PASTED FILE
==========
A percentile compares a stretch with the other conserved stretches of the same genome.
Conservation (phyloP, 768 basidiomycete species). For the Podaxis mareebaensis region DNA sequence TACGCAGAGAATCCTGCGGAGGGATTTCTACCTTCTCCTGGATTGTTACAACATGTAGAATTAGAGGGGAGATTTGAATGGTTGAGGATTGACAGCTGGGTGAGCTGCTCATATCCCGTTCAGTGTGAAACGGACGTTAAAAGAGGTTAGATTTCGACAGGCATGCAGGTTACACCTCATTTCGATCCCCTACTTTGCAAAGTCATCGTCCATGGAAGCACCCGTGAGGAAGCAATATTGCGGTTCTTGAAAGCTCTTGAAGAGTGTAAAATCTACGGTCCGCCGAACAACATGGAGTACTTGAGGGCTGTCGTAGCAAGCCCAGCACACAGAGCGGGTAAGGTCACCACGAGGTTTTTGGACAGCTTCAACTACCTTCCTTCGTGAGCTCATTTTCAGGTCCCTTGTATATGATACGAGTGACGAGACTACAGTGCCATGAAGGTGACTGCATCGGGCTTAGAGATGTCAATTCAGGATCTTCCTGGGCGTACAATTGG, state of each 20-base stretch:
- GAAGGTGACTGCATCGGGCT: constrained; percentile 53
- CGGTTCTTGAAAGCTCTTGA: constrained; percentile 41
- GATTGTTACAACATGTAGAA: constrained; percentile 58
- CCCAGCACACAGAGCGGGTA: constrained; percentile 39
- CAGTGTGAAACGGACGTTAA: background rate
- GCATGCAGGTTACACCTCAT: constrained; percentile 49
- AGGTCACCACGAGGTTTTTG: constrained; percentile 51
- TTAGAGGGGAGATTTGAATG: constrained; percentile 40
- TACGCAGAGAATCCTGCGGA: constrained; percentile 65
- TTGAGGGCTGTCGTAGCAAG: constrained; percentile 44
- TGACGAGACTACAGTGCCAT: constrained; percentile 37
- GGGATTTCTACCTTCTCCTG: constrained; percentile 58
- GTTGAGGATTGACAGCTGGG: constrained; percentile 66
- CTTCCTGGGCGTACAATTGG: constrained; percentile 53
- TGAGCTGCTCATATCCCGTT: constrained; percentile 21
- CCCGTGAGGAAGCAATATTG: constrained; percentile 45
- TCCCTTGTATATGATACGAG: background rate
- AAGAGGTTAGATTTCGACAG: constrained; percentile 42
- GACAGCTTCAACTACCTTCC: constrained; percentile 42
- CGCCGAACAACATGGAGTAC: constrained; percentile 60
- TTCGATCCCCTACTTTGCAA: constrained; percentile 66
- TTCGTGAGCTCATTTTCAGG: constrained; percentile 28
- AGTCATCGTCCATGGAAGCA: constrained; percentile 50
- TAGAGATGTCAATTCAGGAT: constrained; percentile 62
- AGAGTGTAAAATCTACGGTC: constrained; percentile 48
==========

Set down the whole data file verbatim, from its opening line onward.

A percentile compares a stretch with the other conserved stretches of the same genome.
Conservation (phyloP, 768 basidiomycete species). For the Podaxis mareebaensis region DNA sequence TACGCAGAGAATCCTGCGGAGGGATTTCTACCTTCTCCTGGATTGTTACAACATGTAGAATTAGAGGGGAGATTTGAATGGTTGAGGATTGACAGCTGGGTGAGCTGCTCATATCCCGTTCAGTGTGAAACGGACGTTAAAAGAGGTTAGATTTCGACAGGCATGCAGGTTACACCTCATTTCGATCCCCTACTTTGCAAAGTCATCGTCCATGGAAGCACCCGTGAGGAAGCAATATTGCGGTTCTTGAAAGCTCTTGAAGAGTGTAAAATCTACGGTCCGCCGAACAACATGGAGTACTTGAGGGCTGTCGTAGCAAGCCCAGCACACAGAGCGGGTAAGGTCACCACGAGGTTTTTGGACAGCTTCAACTACCTTCCTTCGTGAGCTCATTTTCAGGTCCCTTGTATATGATACGAGTGACGAGACTACAGTGCCATGAAGGTGACTGCATCGGGCTTAGAGATGTCAATTCAGGATCTTCCTGGGCGTACAATTGG, state of each 20-base stretch:
- GAAGGTGACTGCATCGGGCT: constrained; percentile 53
- CGGTTCTTGAAAGCTCTTGA: constrained; percentile 41
- GATTGTTACAACATGTAGAA: constrained; percentile 58
- CCCAGCACACAGAGCGGGTA: constrained; percentile 39
- CAGTGTGAAACGGACGTTAA: background rate
- GCATGCAGGTTACACCTCAT: constrained; percentile 49
- AGGTCACCACGAGGTTTTTG: constrained; percentile 51
- TTAGAGGGGAGATTTGAATG: constrained; percentile 40
- TACGCAGAGAATCCTGCGGA: constrained; percentile 65
- TTGAGGGCTGTCGTAGCAAG: constrained; percentile 44
- TGACGAGACTACAGTGCCAT: constrained; percentile 37
- GGGATTTCTACCTTCTCCTG: constrained; percentile 58
- GTTGAGGATTGACAGCTGGG: constrained; percentile 66
- CTTCCTGGGCGTACAATTGG: constrained; percentile 53
- TGAGCTGCTCATATCCCGTT: constrained; percentile 21
- CCCGTGAGGAAGCAATATTG: constrained; percentile 45
- TCCCTTGTATATGATACGAG: background rate
- AAGAGGTTAGATTTCGACAG: constrained; percentile 42
- GACAGCTTCAACTACCTTCC: constrained; percentile 42
- CGCCGAACAACATGGAGTAC: constrained; percentile 60
- TTCGATCCCCTACTTTGCAA: constrained; percentile 66
- TTCGTGAGCTCATTTTCAGG: constrained; percentile 28
- AGTCATCGTCCATGGAAGCA: constrained; percentile 50
- TAGAGATGTCAATTCAGGAT: constrained; percentile 62
- AGAGTGTAAAATCTACGGTC: constrained; percentile 48